The Department of Theology and Religion has established an international reputation as one of the world-leading departments in its field. Its strengths range from Biblical Studies and Christian Theology to Jewish studies and the sociology and anthropology of religion. With over 20 full-time staff, it is one of the largest and most influential departments in the UK. In the Research Assessment Exercise for 2008, it was ranked at no. 1 among all departments of theology and religion in the UK in two categories: (a) the highest percentage of publications at 4* (world-leading research) and (b) the highest Grade Point Average for these publications.

The Department is to be found at: Abbey House, Palace Green, Durham, DH2 3RS.

      1. School for Medicine & Health

The School for Medicine & Health is a full collaborating partner in the delivery of the MA & MSc programmes in Spirituality, Theology & Health. The School is responsible for the provision and delivery of the MSc dissertation and for a number of optional modules.

The hallmark of the School for Medicine & Health is innovation at local and international levels and it seeks to make a difference in the quality of care provided to people. It aims to equip its students for lifelong learning against a background of ever evolving knowledge and health systems. Its research themes cut across boundaries and include clinical topics, particularly around earlier diagnosis and intervention, care pathways across organisational boundaries, health policy and economics and the medical humanities. By maintaining close links with the NHS and with concerns about inequalities and deprivation it provides an academic interface for those at the frontline of health and medical care.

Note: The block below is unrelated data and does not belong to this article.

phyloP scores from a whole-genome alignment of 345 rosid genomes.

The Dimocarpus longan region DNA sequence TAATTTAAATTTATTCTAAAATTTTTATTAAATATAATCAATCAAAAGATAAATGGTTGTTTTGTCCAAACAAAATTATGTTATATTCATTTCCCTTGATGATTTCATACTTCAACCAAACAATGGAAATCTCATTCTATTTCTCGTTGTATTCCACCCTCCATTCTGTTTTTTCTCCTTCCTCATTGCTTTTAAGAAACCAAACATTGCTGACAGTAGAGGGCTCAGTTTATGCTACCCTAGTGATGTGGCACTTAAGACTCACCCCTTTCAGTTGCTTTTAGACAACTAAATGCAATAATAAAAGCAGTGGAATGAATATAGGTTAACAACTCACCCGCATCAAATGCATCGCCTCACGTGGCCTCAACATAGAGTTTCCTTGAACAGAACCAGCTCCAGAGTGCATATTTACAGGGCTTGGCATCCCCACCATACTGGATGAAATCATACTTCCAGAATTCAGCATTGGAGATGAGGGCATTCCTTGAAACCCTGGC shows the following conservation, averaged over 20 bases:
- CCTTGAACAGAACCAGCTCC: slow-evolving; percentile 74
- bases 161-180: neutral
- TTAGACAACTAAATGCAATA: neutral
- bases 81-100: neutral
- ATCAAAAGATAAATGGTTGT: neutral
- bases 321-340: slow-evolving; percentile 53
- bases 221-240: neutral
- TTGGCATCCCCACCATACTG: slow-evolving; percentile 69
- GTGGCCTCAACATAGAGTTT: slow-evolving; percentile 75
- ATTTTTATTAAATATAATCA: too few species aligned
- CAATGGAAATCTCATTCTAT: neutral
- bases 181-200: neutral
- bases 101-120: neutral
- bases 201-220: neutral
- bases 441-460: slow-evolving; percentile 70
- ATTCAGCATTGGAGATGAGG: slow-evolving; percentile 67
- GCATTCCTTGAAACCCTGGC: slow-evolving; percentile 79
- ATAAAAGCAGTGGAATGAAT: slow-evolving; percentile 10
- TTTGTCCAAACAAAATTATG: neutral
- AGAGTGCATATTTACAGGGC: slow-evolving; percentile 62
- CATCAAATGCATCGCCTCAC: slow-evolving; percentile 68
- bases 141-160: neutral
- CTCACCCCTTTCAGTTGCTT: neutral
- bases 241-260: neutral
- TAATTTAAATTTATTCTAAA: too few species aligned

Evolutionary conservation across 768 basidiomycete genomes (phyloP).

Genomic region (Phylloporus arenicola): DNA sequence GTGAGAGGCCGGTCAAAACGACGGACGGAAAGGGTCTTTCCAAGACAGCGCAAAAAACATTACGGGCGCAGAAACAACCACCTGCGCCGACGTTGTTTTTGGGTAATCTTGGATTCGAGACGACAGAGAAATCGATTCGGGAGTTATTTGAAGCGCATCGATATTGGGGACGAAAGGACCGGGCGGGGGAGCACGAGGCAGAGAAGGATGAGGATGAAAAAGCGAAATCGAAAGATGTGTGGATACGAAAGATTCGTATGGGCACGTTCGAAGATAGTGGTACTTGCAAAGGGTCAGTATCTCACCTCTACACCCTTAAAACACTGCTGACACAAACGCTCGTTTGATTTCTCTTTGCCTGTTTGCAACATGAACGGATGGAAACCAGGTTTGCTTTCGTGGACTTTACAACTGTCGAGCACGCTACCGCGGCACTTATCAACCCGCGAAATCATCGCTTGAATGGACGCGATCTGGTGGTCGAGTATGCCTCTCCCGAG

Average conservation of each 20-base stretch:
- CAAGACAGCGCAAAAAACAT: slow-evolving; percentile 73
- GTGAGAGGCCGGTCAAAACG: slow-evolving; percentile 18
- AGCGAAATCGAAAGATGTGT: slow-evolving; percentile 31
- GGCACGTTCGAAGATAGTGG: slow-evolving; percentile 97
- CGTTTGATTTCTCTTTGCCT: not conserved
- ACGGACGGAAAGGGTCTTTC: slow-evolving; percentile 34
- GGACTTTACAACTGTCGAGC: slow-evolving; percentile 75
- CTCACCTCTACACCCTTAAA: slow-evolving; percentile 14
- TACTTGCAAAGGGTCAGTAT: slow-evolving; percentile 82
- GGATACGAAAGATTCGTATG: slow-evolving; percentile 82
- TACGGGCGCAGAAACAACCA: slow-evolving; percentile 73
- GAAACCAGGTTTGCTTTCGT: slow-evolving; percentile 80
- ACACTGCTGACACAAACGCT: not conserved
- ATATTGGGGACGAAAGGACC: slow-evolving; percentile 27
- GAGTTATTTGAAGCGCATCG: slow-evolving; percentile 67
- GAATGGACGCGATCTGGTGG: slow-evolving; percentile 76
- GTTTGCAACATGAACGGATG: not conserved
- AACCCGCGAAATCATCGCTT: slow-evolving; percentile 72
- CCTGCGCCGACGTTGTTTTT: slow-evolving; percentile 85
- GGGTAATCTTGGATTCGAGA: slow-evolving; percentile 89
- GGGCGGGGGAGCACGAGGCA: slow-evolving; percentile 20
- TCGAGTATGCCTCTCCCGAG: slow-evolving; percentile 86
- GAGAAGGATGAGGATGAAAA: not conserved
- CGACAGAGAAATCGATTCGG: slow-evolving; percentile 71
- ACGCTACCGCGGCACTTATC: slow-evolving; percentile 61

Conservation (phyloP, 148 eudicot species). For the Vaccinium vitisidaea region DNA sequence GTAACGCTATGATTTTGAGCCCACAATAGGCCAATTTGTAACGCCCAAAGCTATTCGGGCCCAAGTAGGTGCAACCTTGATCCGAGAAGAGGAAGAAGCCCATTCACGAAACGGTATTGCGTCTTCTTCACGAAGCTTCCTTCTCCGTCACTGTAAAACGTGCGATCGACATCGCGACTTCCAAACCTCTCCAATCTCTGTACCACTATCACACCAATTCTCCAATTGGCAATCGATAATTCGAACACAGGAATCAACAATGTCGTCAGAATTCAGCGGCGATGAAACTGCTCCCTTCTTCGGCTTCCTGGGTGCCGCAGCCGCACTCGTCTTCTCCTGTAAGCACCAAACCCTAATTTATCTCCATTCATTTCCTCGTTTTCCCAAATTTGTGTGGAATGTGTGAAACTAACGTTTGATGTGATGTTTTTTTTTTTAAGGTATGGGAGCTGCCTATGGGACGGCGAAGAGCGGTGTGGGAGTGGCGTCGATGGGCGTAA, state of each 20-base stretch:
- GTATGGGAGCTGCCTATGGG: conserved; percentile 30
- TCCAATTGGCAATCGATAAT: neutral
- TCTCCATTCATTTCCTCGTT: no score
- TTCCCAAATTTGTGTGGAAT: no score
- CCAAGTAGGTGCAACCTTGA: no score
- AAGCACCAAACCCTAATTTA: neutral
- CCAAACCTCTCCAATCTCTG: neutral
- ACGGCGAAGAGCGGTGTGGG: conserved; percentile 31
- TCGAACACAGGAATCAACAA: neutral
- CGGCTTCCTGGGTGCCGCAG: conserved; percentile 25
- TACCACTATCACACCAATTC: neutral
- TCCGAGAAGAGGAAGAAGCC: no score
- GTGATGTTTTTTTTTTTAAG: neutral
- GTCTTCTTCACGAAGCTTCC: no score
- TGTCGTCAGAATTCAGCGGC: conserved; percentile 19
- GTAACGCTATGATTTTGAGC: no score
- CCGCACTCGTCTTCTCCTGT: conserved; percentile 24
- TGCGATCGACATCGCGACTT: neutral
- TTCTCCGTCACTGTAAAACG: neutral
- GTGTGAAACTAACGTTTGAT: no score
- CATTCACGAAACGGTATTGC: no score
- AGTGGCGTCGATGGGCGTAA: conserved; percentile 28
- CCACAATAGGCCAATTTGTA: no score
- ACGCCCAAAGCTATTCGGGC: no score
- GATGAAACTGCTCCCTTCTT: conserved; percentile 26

The School is located on the 1st Floor of the Wolfson Building, on the Queen’s Campus of Durham University. There is a free inter-campus bus service that runs between Durham & Queen’s Campus throughout the day. See http://www.dur.ac.uk/travel/durham.queens/ for further information on how to get to Queen’s Campus.

      1. Department of Anthropology

The Department of Anthropology contributes four optional modules to the MA & MSc programmes in Spirituality, Theology & Health, all drawn from its MSc in Medical Anthropology.